Associate Professor Yasmine Probst

Two UOW researchers awarded MS Australia Grants

Two UOW researchers awarded MS Australia Grants

Projects to investigate dietary approaches to managing multiple schlerosis

Two academics from the University of Wollongong’s (UOW) Faculty of Science, Medicine and Health, Associate Professor Yasmine Probst and PhD candidate Karen Zoszak, have secured more than $300,000 research funding from MS Australia.

Multiple sclerosis (MS) is the most commonly acquired chronic neurological disease affecting young adults, who are often diagnosed between the ages of 20 and 40. In Australia, MS affects three times more women than men. Alarmingly, MS is on the rise in Australia and worldwide at an accelerating rate, with more than 33,000 Australians currently diagnosed.

There is no known single cause of MS, but many genetic, environmental and behavioural factors contribute to its development and progression. These can include genetics and ethnicity, gender, viral infection, climate and sun exposure, vitamin D, smoking, stress, diet and physical activity.

Associate Professor Yasmine Probst, who lives with MS, has been appointed an MS Australia Senior Research Fellow and will advance a clinical trial that will test lifestyle management to help people living with MS to make positive changes to their eating patterns, exercise routine and overall self-management of their disease.

Obesity is a known risk factor for MS onset and a known risk factor for increased disability in established MS. The evidence shows that if people lose weight, this will bring about changes beyond body size alone. However, losing weight and maintaining the loss is difficult and needs the support of a healthcare team to aid behaviour change.

Associate Professor Probst will bring together a multidisciplinary team of health professionals who are involved in the care of MS using telehealth, including experts in nutrition, exercise and psychology, and will compare the participant outcomes with those from usual care delivered by an MS nurse.

Changes to health measures, including disability, fatigue, and sleep, will be assessed, in addition to markers of inflammation. The cost effectiveness of this type of care will be evaluated to consider its suitability in practice and whether a tailored lifestyle approach will result in increased weight loss and greater improvements to MS symptoms.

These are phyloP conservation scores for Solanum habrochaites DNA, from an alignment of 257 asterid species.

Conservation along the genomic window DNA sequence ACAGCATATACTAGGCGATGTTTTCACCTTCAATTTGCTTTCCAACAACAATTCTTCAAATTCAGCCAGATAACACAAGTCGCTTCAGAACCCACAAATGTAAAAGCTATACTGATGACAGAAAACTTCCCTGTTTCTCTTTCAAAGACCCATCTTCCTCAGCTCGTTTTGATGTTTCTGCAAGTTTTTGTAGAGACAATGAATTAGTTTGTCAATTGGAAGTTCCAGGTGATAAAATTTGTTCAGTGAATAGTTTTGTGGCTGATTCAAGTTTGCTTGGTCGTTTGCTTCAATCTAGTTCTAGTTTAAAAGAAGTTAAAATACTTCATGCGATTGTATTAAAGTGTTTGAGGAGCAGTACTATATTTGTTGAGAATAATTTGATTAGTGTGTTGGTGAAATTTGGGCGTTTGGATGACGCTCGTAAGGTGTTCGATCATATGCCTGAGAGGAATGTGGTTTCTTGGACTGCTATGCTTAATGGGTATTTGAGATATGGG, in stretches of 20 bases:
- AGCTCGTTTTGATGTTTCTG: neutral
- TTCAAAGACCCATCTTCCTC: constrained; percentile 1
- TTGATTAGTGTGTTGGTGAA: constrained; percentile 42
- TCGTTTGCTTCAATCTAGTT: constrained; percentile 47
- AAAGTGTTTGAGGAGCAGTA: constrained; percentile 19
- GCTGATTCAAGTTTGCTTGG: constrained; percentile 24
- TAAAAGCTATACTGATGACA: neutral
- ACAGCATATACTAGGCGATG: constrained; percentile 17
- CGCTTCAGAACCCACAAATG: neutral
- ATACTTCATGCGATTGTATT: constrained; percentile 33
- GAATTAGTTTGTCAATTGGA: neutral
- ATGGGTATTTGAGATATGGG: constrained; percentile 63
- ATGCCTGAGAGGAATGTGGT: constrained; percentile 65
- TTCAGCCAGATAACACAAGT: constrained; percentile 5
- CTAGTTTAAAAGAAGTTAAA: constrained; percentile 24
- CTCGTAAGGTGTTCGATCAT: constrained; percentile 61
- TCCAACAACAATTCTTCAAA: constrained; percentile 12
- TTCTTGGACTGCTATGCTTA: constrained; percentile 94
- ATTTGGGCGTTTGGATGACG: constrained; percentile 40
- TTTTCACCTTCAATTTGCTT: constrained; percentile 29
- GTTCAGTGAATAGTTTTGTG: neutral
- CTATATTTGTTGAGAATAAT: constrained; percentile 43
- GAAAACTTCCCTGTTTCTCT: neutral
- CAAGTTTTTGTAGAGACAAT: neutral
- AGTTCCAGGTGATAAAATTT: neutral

Associate Professor Probst said the team hope to take the learnings of MS health professionals who use telehealth and the preferences of those living with MS.

“We will target health behaviour change that considers the interaction of what we eat and how much we move aligned with best practice psychological approaches to create strategies with our participants so that they can maintain their weight in the long term ideally with maximal benefit to their MS symptoms.”

The project will bring together researchers from across Australia including Murdoch University in Western Australia, The University of Melbourne, Monash University, The University of Canberra and the Menzies Institute for Medical Research via the University of Tasmania.

PhD candidate in nutrition and dietetics Karen Zoszak will investigate whether online dietary advice for MS aligns with the Australian Dietary Guidelines and will explore associations with health outcomes in people living with the disease.

People diagnosed with MS often search online for dietary advice to manage their symptoms and control their disease, however, this advice may be unreliable and contradictory. MS diets promoted online may be restrictive and not aligned with dietary guidelines, which is of specific concern given people living with MS are at increased risk of malnutrition due to symptoms such as difficulty swallowing and fatigue. 

Currently, there are no known tools that compare MS diets promoted online with Australian Dietary Guidelines, and no studies that have explored associations between dietary guideline adherence and MS health outcomes.

Ms Zoszak said she hopes the research will help people living with MS and healthcare professionals navigate the dietary advice they encounter with confidence.

“I'm incredibly grateful to MS Australia for this opportunity to work towards establishing clarity and unity regarding dietary messages for people living with multiple sclerosis; to not only benefit their nutritional status but reduce confusion and unnecessary dietary restriction,” Ms Zoszak said.

MS Australia is Australia's national multiple sclerosis (MS) not-for-profit organisation that empowers researchers to identify ways to treat, prevent and cure MS, seeks sustained and systemic policy change via advocacy, and acts as the national champion for Australia's community of people affected by MS.

Associate Professor Probst and Ms Karen Zoszak’s work are two of 17 cutting-edge projects to receiving funding from MS Australia’s latest $4.5 million grant round, announced on Wednesday 28 February 2024.

UOW is committed to addressing the United Nations Sustainable Development Goals, which provide a shared blueprint to achieve a better and more sustainable future for everyone. MS research addresses Sustainable Development Goal 3, working to ensure healthy lives and promote well-being for all.